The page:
Photo: Picasso's Guernica
Spain’s Queen Sofia Museum has mounted an impressive exhibition to celebrate the 75th anniversary of “Guernica,” painted by Pablo Picasso in memory of the devastating bombing of that northern Spanish town on April 26, 1937.
“Encounters with the 1930s” is the title of the exhibition designed to put visitors in touch with history and show what artists were doing during a turbulent decade, a key to understanding the times we live in now.
The exhibition, inaugurated Tuesday by Queen Sofia, is one of the most important of the season for the museum as is evident from the 2,000 square meters (21,500 sq. ft.) dedicated to displaying more than 400 works, including many from the most important institutions and collections around the world.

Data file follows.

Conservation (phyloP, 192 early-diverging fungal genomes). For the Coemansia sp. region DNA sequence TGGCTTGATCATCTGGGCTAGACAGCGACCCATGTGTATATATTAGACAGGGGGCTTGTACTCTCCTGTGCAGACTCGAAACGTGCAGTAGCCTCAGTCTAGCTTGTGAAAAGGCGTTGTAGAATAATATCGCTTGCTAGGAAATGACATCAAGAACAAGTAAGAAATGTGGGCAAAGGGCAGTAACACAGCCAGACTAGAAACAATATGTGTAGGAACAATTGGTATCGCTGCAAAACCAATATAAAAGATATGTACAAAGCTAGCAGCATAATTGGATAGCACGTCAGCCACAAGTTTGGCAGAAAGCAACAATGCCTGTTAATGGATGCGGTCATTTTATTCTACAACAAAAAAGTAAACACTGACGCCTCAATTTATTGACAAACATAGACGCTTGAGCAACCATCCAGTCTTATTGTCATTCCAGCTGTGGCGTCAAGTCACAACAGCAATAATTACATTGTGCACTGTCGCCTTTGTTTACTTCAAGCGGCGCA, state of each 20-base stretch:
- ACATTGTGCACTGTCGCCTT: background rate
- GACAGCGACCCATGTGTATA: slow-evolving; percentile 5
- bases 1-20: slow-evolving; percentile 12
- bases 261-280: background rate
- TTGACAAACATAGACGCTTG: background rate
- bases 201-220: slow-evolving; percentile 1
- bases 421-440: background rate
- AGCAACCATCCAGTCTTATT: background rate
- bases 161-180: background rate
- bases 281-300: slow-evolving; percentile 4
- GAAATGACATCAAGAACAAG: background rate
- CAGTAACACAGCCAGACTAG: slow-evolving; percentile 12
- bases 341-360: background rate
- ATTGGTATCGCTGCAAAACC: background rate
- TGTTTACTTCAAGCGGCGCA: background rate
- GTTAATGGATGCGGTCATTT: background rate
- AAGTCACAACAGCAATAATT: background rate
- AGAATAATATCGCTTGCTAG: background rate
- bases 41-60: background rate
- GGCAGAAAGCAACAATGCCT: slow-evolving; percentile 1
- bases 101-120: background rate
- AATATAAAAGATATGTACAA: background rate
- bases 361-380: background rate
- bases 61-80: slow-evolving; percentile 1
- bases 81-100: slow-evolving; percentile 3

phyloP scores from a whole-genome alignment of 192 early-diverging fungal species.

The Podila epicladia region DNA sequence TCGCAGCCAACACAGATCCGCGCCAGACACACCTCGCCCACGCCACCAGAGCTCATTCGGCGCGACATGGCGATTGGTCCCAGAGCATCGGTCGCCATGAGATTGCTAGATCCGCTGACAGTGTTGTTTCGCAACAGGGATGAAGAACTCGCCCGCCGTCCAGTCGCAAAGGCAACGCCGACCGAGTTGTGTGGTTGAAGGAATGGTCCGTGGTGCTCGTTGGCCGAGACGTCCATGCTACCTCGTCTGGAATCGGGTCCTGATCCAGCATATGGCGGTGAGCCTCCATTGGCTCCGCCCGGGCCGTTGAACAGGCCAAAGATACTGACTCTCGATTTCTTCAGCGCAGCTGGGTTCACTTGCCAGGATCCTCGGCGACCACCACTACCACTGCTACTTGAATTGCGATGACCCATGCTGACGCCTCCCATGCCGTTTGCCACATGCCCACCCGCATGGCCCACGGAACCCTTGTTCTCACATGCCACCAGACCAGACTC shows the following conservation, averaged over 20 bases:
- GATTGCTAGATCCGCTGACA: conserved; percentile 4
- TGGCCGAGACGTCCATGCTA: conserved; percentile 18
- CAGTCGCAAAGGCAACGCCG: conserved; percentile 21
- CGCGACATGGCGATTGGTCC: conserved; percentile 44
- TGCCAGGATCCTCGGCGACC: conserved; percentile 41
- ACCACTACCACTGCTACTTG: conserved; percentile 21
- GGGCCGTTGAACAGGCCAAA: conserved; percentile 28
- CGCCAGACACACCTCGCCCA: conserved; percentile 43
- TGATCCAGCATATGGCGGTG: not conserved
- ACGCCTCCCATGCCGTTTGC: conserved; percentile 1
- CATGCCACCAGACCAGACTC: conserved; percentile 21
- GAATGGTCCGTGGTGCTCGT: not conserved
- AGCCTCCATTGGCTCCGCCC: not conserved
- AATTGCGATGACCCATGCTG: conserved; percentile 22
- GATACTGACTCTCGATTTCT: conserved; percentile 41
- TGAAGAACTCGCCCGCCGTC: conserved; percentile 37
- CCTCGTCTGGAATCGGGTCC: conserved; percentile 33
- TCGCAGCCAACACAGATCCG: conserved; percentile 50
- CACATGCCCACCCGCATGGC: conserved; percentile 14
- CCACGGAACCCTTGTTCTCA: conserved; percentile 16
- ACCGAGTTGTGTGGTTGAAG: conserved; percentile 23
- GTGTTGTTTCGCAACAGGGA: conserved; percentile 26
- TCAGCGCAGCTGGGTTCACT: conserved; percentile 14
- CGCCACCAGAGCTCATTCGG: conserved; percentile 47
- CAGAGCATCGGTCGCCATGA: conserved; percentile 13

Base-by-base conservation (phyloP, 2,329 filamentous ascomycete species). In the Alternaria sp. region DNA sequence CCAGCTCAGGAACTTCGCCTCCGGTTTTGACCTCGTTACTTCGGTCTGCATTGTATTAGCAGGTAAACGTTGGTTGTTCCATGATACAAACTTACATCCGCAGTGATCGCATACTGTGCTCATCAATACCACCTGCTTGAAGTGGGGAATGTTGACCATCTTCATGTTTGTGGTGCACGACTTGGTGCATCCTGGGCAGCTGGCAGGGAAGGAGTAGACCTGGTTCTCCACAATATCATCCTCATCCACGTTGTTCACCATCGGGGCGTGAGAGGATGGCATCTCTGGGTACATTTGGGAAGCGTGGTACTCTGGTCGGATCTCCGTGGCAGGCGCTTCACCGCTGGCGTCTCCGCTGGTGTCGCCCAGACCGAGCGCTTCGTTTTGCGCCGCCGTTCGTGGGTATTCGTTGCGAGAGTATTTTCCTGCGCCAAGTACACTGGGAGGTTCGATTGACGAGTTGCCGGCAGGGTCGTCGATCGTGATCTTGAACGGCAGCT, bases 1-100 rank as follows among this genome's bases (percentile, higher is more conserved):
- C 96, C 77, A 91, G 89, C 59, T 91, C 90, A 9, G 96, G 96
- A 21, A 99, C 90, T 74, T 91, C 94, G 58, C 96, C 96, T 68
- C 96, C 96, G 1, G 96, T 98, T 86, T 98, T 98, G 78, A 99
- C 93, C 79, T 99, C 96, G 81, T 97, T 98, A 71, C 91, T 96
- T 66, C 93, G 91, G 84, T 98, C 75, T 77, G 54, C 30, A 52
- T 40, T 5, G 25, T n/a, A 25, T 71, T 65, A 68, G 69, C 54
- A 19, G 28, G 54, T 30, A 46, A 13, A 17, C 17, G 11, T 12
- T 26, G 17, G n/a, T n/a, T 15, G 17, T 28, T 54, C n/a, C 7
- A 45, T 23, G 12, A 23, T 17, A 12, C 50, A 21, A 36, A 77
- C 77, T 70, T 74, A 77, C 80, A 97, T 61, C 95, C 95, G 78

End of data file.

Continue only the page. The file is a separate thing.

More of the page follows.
A good 75 percent of these works have never been shown in Spain before, such as the 1937 painting “New Chicago Athletic Club” by Antonio Berni.
The bombardment of Guernica, a town of 5,000 people, by the German and Italian allies of Gen. Francisco Franco, was the first indiscriminate air attack on a city.
As immortalized by Picasso, the attack has come to symbolize the horror of war and the suffering of the civilian population, whether targeted directly or simply caught in the crossfire.